Q: What are common misconceptions about obsessive-compulsive disorder?

A: OCD is an anxiety disorder consisting of a cycle of intrusive, unwanted obsessions, recurring thoughts, ideas, or impulses, and subsequent compulsions, strategies or rituals used to lower distress brought on by the obsessions. Rituals to reduce distress include overt behavior such as repetitive washing, covert behaviors such as seeking reassurance, or mental acts such as replaying events or repeating words to one’s self.

Everyone experiences intrusive thoughts now and then, especially when it comes to perfectionism. Many of us have heard someone say they’re “a little OCD” about cleaning or other habits. But for OCD sufferers, the thoughts are so intrusive that they can impair quality of life and cause extreme distress.

There are different types of obsessions that are incredibly common, but much less understood or discussed.

For example, harm obsessions are characterized by thoughts, ideas, or impulses of hurting oneself or others. One of the biggest misunderstandings is that sufferers are not actually suicidal, homicidal, or aggressive. In fact, these obsessions terrify them. Sufferers might avoid objects that could produce harm or stop interacting with other people, as OCD convinces them that avoidance is the only way to ensure safety. This obsession often leads to social isolation and depressive symptoms.

Sexual obsessions are also extremely common. Sufferers might experience thoughts related to their sexual orientation, sexual aggression, or pedophilia, all of which are not congruent with what they find sexually arousing. These obsessions typically produce an excessive amount of anxiety, shame, and embarrassment. Many of these OCD sufferers judge themselves harshly and believe they are terrible people. However, these obsessions are merely a symptom of the illness and have no implications on their character.

OCD can also manifest as a pathological level of guilt related to moral or religious issues. OCD often “attacks” what people care about, so it is not uncommon for this to manifest in those who care deeply about faith or take pride in being a moral person. Successful treatment does not erase religion and morality, but rather shows they can exist in a way that is rooted in fulfillment and not fear.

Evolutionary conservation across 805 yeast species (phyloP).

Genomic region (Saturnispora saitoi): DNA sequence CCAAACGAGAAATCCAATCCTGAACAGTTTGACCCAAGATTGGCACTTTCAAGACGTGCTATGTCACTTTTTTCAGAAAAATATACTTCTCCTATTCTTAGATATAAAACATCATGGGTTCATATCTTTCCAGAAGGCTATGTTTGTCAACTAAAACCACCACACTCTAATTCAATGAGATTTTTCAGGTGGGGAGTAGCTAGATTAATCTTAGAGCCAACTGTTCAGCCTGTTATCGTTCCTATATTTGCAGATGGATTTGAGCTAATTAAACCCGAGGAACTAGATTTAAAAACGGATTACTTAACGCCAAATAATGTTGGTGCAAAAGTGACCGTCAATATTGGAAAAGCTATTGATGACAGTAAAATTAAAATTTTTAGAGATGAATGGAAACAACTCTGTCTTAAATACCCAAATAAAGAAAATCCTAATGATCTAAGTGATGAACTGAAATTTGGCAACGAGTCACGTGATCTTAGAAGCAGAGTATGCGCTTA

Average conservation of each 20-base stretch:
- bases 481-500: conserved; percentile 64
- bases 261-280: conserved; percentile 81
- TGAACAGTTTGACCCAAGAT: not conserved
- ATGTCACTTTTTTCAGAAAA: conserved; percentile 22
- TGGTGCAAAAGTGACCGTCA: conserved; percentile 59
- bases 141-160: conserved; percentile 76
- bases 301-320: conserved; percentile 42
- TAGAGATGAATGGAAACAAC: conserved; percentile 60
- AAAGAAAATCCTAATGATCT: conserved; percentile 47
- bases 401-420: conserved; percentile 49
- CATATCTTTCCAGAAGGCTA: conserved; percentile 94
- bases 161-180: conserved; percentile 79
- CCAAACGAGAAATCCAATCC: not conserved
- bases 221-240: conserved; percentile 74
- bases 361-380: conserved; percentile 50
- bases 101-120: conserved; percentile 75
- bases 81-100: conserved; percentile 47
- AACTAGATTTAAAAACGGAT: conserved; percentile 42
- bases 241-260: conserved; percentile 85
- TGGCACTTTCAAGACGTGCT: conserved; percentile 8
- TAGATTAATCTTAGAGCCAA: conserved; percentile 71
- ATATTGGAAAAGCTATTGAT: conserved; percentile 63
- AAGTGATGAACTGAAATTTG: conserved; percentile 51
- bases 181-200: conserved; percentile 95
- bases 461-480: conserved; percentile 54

Finally, one of the most misunderstood types of OCD is the need for things to be “just right.” This can go unnoticed because perfectionism is often normalized and sometimes even praised in our culture. In the case of OCD, however, perfectionism becomes an impairment and can result in excessive tardiness, missed deadlines, or avoidance because a task or situation did not feel “just right.” Many individuals with OCD experience reluctance to seek help because they attribute their successes to this “thoroughness.” The irony, however, is that it often results in recurrent failures and incomplete tasks.

OCD specialists are trained in a specific type of cognitive-behavior therapy, called exposure and response prevention, that can help sufferers overcome this illness by leaning into their fears. No one has to suffer with OCD forever. It is treatable and the gains are life changing.

Jenna DiLossi is the cofounder of the Center for Hope & Health in Ardmore and specializes in cognitive-behavior therapy for eating disorders and anxiety disorders.